Out of this integrated engineering design and community outreach process emerged the concept of a multiuse stormwater treatment facility and park as the preferred option. The only question was, just what was a “stormwater park”? After researching similar projects in Seattle, Portland, and elsewhere in the world, the project team began to flesh out the conceptual design for the Main-Colchester site. Property acquisition was completed in 2013, and design work moved forward with input from the Manchester community and other stakeholders, including the Port of Manchester, which owned the outfall property, and WA-DOE, which was helping to fund construction.

Credit: KitsapBiz Productions
A multistory, mixed-use structure was once planned for the half-acre site.

Stormwater Park Design
With both treatment facility and community park elements, the design process was a marriage of both form and function. Runoff is collected, routed to the park, and treated using four interconnected GSS treatment cells prior to discharge into the Puget Sound. Polluted runoff enters the facility via the conveyance piping, where water pressure forces the untreated stormwater up into the 18 distribution channels that are positioned within the treatment cells to uniformly and simultaneously deliver the water into all four treatment cells that are located around the perimeter of the park. The treatment cells contain a proprietary high-capacity engineered filter media and plants that can tolerate periods of inundation while filtering the runoff to current Department of Ecology water-quality standard of 91%.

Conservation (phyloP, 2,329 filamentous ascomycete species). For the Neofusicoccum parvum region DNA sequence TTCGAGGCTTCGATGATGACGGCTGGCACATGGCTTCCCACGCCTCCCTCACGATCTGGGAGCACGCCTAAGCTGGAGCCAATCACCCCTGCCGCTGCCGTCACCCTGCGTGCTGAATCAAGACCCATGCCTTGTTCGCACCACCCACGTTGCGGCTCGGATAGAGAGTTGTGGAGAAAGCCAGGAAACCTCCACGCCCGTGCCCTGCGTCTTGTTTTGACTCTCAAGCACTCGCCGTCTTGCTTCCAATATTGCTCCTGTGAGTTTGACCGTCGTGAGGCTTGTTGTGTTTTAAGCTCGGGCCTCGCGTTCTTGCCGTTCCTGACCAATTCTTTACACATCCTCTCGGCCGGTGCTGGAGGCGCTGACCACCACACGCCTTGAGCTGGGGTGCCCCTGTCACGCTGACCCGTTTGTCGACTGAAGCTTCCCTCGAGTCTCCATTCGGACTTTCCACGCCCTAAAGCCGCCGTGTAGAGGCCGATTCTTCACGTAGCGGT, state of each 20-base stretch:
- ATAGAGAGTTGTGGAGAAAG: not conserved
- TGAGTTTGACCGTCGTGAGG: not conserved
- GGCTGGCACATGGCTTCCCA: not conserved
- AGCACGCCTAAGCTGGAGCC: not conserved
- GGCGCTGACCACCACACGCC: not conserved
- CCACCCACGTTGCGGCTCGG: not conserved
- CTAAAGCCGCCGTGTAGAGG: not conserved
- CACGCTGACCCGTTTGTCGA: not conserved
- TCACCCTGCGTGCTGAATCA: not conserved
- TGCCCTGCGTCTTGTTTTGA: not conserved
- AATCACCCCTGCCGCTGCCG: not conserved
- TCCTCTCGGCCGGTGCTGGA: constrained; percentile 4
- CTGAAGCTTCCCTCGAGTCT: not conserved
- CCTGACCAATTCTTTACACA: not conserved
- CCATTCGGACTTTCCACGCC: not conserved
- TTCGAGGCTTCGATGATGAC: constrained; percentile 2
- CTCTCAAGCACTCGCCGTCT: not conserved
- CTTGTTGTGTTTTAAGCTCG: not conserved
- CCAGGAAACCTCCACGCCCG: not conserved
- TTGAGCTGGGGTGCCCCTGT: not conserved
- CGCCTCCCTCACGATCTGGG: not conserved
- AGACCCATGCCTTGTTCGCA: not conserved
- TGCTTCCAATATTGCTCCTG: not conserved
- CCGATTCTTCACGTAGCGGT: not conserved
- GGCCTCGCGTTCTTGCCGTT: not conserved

Stormwater runoff enters the channels from the inflow conveyance system and is distributed equally across each treatment cell. Stormwater infiltrates downward through the engineered filter media and is treated using filtration and absorption processes. The treatment cells are also planted with a diverse variety of plants that aid in the treatment process by uptake of pollutants and by mediating microbial degradation of other pollutants. These plants also provide aesthetic elements to the overall stormwater park design. Pollution, such as petroleum hydrocarbons, metals, nutrients, and pathogens, are removed from the runoff as it comes in contact with filter media and plants. The filter media has nearly limitless microscopic spaces so that pollutants can bind for many years to come without overloading the soil or leaching.

Treated water is collected in an underdrain system and subsequently discharged to the outfall at the beach. The system is designed to treat flows well exceeding 2,000 gallons per minute, equating to around 100 million gallons of polluted runoff treated annually. It is estimated that more than 100,000 pounds of contaminated suspended solids will be cleansed from the upstream stormwater runoff over the next 10 to 20 years.

Credit: Kitsap County
Beach outfall

While the treatment mechanism is relatively simple in theory, the design of the treatment system is relatively complex. The innovation and engineering skill of the design team have created a stormwater treatment facility that is the right mix of form and function. The Manchester Stormwater Park should serve as a model for other Puget Sound shoreline communities with limited space for providing effective stormwater retrofit treatment.

A Twist on Rain Gardens: Going Spiral